• Estimating Extreme Likelihood Ratios
  • In calculating a likelihood ratio associated with a word combination, occasionally there may be a situation where the calculations lead to division or multiplication by zero. These may be referred to as extreme likelihood ratios. These extreme values may not be acceptable because they do may not allow for revision of the polarity of the text based on other word combinations within the same sentence. This section describes how to estimate a less extreme value in these situations. This is also shown in block 630 in FIG. 6.
  • A word combination may be present or absent in each training case. In calculating a likelihood ratio, a situation is often faced where the word combination may not occur in successes or in failures at all. In these situations, there may be a likelihood ratio that is zero or calculated as division by zero. For example, considering the data in the table in FIG. 10 which shows the prevalence of word combinations in an example training set employed by an aspect of an embodiment of the present invention. In this table, “a” is the number of times the word combination repeated in the training set. “g” is the size of the training set. “f” is the number of times the comment is classified as “Yv=0” or “Failure.” The variables “a”, “g” and “f” are positive integers, g>f>0, and a>0.
  • The likelihood ratio associated with the word combination may be calculated as follows:
  • L R = a g - f 0 f = α 0 × f g - f = g > f > 0 a > 0
  • Computers may not process a likelihood ratio of infinity and therefore it is important to replace this value with a very large number that for all practical purposes behaves like a likelihood ratio of infinity and may be processed by the computer. A question is how large should the likelihood ratio be. Prior processes have tried to estimate this extreme likelihood ratio by adding a small amount (0.5) to each of the cells in Table 1 (FIG. 8A). See Feinstein A R. Clinical epidemiology: the architecture of clinical research. Philadelphia: Saunders, 1985:43. Feinstein estimates the likelihood ratio as:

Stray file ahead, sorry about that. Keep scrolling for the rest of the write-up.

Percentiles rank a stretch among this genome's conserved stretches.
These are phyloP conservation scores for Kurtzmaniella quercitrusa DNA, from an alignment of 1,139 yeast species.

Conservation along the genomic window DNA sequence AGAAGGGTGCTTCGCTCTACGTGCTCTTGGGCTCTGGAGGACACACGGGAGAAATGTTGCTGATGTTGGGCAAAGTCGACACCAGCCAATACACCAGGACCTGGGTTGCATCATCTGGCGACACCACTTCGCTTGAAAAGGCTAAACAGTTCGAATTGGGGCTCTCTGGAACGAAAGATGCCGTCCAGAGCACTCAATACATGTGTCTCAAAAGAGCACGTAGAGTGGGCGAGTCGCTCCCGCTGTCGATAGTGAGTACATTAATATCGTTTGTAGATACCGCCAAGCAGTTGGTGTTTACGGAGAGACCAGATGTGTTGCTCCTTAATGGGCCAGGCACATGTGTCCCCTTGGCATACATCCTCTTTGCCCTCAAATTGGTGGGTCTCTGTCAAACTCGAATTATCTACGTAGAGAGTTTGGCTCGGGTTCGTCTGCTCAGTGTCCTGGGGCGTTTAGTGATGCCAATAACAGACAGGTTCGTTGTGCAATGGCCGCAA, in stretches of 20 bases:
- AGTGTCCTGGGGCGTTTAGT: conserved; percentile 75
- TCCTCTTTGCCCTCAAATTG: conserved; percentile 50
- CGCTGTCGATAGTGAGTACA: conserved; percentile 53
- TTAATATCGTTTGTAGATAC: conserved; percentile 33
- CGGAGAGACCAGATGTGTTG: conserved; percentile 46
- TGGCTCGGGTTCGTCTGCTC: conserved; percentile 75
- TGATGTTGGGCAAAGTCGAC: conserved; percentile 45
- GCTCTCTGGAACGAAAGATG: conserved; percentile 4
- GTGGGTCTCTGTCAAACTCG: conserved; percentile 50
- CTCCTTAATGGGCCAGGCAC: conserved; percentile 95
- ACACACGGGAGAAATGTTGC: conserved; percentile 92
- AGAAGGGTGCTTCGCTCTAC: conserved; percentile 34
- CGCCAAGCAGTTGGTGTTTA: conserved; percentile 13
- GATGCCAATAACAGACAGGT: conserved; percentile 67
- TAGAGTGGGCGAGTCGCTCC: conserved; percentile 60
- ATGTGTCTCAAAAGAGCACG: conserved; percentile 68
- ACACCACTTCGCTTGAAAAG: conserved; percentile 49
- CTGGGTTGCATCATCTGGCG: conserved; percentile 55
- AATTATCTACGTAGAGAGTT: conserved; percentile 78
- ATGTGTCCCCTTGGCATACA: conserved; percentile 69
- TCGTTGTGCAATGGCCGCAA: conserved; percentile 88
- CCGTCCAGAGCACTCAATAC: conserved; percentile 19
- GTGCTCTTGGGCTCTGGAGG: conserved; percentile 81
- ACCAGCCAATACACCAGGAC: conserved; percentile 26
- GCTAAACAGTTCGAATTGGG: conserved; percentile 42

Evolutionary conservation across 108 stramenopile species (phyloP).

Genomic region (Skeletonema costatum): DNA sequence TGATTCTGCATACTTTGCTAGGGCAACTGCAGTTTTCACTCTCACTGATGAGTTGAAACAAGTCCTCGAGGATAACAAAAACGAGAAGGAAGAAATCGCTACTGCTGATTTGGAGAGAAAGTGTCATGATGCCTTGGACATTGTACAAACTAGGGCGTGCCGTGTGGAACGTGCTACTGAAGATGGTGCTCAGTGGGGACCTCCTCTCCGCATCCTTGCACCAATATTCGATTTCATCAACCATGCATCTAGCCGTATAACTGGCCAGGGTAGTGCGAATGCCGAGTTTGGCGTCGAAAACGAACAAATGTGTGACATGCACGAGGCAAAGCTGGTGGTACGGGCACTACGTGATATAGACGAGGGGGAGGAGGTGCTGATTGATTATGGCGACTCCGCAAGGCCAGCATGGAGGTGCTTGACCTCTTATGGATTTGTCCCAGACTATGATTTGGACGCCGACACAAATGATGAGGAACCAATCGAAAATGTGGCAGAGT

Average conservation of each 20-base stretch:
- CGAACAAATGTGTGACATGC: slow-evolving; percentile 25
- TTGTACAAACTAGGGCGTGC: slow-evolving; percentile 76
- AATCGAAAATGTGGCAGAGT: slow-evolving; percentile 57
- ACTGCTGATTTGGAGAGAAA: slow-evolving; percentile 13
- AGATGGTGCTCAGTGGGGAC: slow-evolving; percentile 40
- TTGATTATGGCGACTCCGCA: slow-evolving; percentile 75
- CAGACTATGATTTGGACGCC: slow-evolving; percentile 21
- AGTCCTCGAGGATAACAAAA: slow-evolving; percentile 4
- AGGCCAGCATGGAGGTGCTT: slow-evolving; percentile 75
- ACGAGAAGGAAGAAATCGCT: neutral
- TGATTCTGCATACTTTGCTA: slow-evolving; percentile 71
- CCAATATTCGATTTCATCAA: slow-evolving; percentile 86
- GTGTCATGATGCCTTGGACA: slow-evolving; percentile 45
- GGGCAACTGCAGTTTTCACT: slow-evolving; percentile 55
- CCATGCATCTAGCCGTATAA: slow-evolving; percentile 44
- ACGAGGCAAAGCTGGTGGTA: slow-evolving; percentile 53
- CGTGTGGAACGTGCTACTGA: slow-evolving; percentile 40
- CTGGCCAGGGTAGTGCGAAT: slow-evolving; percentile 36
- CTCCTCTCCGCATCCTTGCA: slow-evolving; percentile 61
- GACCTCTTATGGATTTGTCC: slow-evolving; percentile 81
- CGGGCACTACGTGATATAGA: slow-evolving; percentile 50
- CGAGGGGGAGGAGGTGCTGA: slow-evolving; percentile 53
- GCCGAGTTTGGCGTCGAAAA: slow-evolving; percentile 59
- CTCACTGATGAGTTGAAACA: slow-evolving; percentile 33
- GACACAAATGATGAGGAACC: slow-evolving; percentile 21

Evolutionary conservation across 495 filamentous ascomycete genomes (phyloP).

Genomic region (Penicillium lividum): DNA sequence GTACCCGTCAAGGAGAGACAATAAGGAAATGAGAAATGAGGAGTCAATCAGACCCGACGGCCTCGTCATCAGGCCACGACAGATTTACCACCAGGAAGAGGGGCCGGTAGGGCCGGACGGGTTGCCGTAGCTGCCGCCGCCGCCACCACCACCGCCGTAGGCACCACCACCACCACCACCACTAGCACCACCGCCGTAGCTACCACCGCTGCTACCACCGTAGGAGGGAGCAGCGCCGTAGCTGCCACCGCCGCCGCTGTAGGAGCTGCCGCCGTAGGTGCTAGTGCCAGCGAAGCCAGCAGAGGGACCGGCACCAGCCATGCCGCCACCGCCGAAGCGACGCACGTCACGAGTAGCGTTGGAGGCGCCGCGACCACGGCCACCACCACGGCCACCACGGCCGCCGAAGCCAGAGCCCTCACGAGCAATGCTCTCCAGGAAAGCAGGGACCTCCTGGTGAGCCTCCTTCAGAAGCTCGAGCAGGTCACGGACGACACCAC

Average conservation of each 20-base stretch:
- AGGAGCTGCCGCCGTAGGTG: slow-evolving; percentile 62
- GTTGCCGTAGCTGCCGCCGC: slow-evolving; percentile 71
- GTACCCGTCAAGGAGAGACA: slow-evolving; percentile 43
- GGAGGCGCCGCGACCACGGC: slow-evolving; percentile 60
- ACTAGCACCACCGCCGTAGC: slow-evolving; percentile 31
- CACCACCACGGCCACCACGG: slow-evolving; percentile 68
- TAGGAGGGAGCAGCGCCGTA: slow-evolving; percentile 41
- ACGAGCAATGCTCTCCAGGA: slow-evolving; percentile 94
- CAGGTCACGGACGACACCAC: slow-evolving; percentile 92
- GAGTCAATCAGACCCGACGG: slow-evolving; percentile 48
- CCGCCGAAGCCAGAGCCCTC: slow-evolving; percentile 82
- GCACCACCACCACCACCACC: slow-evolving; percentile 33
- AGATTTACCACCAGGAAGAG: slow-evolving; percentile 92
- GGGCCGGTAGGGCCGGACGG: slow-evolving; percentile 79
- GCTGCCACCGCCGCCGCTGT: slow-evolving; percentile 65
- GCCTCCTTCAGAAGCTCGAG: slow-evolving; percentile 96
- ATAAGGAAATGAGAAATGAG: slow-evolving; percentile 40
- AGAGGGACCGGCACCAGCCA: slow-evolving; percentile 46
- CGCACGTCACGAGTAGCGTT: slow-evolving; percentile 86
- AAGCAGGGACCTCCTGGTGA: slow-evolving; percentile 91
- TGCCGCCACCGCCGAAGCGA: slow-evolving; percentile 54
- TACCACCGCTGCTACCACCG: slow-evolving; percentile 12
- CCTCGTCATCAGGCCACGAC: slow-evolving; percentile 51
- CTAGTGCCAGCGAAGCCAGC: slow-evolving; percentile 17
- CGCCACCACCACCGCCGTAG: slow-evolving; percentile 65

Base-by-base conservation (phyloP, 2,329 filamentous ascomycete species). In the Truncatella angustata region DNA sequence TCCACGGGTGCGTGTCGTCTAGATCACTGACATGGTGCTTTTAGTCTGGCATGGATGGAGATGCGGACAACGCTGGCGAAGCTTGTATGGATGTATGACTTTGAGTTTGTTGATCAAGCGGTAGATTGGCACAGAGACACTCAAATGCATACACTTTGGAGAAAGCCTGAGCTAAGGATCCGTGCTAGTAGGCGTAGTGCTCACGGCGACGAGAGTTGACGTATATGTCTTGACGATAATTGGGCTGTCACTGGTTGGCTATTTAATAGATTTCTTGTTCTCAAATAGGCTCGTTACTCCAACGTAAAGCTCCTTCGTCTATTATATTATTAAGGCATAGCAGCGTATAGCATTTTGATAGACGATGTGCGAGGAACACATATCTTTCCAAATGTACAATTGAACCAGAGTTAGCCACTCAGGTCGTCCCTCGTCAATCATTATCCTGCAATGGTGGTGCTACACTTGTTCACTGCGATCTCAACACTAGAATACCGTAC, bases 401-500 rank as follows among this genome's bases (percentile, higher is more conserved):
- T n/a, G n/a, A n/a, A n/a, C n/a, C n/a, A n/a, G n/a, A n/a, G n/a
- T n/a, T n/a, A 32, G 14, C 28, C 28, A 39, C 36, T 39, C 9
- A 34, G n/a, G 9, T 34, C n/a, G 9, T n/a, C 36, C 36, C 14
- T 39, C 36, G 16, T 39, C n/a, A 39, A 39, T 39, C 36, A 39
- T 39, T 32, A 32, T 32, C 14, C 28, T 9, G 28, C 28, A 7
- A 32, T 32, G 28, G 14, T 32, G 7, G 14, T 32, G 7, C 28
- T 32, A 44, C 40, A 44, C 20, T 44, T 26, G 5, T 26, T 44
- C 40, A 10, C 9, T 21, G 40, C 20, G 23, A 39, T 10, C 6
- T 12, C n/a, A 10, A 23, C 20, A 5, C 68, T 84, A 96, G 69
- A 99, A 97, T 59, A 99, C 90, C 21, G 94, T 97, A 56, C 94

• LR ^ = a 0 + c × f + c g - f c = .5
  • There are two potential problems with this approach. First, the correction factor c=0.5 seems arbitrary and with different values of the correction factor, one obtains different results. Second, in analysis of rare words, it is possible for the estimate of the likelihood ratio to contradict the conclusion reached by the likelihood itself:
  • L R = > 1 LR ^ = α 0 + c × f + c g - f < 1
  • Other processes suggest creating a confidence interval for the likelihood ratio, where one end of the interval is Feinstein's estimate. See Black W C. Reply to Letter to Editor Likelihood Ratio, American Journal of Radiology, 1987, 148, 1272-1273. These approaches may face the same problem as Feinstein, in the sense that the estimate and the calculated likelihood could lead to different conclusions.
  • An example may demonstrate this problem. In the example provided in the table in FIG. 11, the likelihood ratio associated with the presence of the words “Doctor was stupid” is infinite. In 1,000 cases in the training set, where 90% of sentences are complaints, the word combination “Doctor was stupid” may be found in 3 cases among complaints and none among praises.
  • Clearly, the word “Stupid” should strongly suggest a complaint, as the likelihood ratio is larger than one and in fact infinity: